The bloodthirsty killers who engineered the Gaza and Lebanon campaigns, the Israeli hard rightists, the ultra-Orthodox, the fundamentalists: These people view Uncle Sam as an annoyance. They long for the day when they can turn away those irritating Jesusmaniac tourists from Alabama. They long for the day when they can openly pronounce that Israeli values and "Western" values are as alike as a hawk and a handsaw. They long for the day when they can shout Screw you, Uncle Sam.

One day, they will do just that -- and those poor, duped, perpetually misinformed Jesusmaniacs will feel the shock of the century.

When that day comes, when the despisers of "the West" become sufficiently vocal and undisguised, AIPAC will no longer be able to maintain the fiction that Israel is the 51st state. Then and only then will the sayanim lose their spying privileges. Of course, the Israelis won't care at that point, since the United States will no longer be a superpower.

But until der Tag, until the day when Israel can drop the petticoat and show what's underneath, AIPAC pretends that Israeli and American interests are identical -- and guys like Rosen and Weissman will have carte blanche.

Added note:
The despicable Atlas Shrugged blog (remember how they championed the "birth certificate" canard?) offers the news about Rosen and Weissman under this headline: "Jew Hating AIPAC Case Dropped."
The case was anti-Semitic entrapment anyway by that vicious, Jew hating, FBI agent, David Szaidy
Pamela Geller and her cronies are sick. (Note that the AIPAC cheering squad never quotes from or links to the indictment, as I do.) Pam posits brazenly an absurd theory that other sick-bloggers only hint at: They believe that a cabal of anti-Semites exists within the FBI and other branches of the U.S. government. That paranoid notion does much to explain the anti-"West" animus discussed above.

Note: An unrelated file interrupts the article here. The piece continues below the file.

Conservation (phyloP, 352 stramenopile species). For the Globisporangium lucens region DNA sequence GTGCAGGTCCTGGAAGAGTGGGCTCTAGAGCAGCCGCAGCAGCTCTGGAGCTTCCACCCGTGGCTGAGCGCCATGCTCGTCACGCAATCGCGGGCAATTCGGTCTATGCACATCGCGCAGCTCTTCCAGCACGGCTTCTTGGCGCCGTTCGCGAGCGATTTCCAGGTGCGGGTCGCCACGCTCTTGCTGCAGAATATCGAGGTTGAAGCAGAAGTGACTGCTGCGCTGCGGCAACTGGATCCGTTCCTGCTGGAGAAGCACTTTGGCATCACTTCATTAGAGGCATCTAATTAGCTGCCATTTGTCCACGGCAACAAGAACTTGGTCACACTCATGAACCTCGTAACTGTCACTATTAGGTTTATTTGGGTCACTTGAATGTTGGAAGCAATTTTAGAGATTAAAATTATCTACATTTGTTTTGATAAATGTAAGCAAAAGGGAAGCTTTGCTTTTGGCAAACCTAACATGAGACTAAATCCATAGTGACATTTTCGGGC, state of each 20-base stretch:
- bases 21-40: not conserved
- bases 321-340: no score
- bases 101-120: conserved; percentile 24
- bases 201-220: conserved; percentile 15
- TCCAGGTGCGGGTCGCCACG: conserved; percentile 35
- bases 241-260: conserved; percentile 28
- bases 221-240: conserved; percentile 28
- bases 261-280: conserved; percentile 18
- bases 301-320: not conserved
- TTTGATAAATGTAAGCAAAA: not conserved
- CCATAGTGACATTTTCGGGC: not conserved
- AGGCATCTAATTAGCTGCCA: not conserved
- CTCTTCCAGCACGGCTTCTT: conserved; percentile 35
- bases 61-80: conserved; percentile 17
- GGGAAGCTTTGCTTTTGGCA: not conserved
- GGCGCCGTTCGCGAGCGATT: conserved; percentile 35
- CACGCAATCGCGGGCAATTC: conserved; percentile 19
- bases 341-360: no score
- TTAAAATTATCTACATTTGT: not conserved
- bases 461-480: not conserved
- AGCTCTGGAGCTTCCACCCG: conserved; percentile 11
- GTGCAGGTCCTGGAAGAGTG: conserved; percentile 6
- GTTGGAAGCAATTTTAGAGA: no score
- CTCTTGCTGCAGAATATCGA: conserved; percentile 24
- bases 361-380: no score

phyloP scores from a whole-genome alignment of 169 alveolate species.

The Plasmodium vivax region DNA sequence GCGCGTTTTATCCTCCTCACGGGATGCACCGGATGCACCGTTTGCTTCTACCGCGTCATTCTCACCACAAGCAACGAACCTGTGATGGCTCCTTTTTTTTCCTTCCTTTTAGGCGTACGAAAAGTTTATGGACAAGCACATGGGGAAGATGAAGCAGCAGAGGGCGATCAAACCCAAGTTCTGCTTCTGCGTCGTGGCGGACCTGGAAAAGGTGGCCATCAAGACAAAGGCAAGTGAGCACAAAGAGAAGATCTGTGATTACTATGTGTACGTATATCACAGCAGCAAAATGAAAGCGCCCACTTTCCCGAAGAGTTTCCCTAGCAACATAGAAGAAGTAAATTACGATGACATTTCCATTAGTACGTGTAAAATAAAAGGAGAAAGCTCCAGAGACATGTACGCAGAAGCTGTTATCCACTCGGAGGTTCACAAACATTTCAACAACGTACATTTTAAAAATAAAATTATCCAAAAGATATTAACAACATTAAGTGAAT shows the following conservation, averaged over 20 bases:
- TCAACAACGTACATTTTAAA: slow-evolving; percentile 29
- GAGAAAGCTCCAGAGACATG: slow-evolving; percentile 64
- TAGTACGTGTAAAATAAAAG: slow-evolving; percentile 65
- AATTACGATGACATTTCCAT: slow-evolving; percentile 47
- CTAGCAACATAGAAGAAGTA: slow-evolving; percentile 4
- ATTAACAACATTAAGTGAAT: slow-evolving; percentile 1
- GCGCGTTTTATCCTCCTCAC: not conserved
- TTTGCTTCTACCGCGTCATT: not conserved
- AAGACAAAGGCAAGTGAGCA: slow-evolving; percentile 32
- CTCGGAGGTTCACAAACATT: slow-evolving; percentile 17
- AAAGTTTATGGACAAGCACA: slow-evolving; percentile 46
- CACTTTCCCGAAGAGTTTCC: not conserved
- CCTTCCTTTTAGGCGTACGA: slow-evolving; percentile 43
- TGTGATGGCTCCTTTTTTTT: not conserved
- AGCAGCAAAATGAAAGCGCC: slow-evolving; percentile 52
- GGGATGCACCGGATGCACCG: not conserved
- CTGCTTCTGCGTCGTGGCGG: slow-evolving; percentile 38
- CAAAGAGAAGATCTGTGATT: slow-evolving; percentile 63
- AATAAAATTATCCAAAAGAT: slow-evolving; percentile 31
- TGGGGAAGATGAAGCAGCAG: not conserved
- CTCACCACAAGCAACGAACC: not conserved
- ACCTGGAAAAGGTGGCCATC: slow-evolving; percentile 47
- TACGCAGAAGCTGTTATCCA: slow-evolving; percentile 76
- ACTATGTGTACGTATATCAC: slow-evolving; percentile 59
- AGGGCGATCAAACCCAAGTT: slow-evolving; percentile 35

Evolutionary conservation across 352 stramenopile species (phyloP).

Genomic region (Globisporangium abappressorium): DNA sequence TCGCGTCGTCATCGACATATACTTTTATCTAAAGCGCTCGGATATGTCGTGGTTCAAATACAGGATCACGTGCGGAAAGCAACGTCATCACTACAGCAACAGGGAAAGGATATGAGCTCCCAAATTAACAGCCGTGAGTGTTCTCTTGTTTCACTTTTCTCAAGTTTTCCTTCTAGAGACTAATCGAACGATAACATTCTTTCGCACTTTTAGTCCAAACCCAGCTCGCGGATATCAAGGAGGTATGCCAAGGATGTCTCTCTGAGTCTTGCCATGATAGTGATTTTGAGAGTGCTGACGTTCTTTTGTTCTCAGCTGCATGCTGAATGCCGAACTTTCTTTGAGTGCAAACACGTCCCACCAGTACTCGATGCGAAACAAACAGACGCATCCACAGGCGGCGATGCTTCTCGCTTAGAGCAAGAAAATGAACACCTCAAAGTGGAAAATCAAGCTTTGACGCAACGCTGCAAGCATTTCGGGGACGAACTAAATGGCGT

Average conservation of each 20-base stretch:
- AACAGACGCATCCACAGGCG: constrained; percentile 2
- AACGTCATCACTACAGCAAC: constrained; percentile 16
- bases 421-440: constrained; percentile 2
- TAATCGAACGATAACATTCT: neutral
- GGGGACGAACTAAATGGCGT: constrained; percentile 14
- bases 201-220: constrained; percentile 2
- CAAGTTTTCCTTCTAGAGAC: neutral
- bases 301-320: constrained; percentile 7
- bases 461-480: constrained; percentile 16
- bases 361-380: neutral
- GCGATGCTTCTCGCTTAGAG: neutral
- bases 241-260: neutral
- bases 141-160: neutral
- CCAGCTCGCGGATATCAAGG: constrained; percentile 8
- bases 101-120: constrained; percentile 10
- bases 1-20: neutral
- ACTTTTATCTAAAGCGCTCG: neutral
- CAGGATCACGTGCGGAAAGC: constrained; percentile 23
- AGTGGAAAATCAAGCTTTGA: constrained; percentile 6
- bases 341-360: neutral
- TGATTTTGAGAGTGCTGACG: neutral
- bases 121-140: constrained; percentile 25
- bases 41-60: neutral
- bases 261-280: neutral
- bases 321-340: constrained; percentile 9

Anonymous said...

If I'm not mistaken, Larry Franklin is Jewish. Other than that, this is one fine piece. Can you imagine if the American-Chinese Public Affairs Committee was having our congress bow down to it next week?

Anonymous said...

Larry Franklin has been reported to be a devout Catholic.

- a previous poster

Anonymous said...

It disturbs me that the most powerful and influential lobby in the United States advocates for a foreign government.

I would feel that way (or worse) no matter what government it was.

Gary McGowan said...

Glenn Greenwald just wrote on this, including links to two previous pieces he did on it.

Bizarre, you'd almost think Cannon and G'wald were writing about different cases.

What's with Greenwald?

Or maybe their writings simply address different facets with equal rigor and reason, and I'm not seeing it with my 1:00 a.m. bleary-eyed reading?

Anonymous said...

From the comments at Atlas Shrugged:

Severely ill Jonathan Pollard rots in an American jail for the SOLE REASON HE IS A JEW. The median sentence for his offence is 2-4 years. He was given an INCOMPETENT lawyer. He was given life and spent the first 7 years underground - destroying his health. FREE POLLARD NOW!

The Jew-hate NEVER stops! It is against the law in America to discriminate based on race or religion, yet this law is broken when it comes to Jews. The U.S. demands a Muslim TERROR State in Israel that will reduce tiny Israel at mid-section to 9 miles wide INDEFENSIBLE, Auschwitz borders facilitating a Second Holocaust of Jews.

Based solely on race-Jews and religion-Judaism, the U.S. want hundreds of thousands of Jews kicked out of their own land-Judea, Samaria, Golan and Jerusalem and their Holy Land surrendered to jihadi Muslims bent on Jewish annihilation.

Where are the lawyers??? It breaks U.S. law to wickedly discriminate on the basis of race and religion!
That's turning the crazy up to 11

Sextus Propertius said...

Well, as Greenwald says: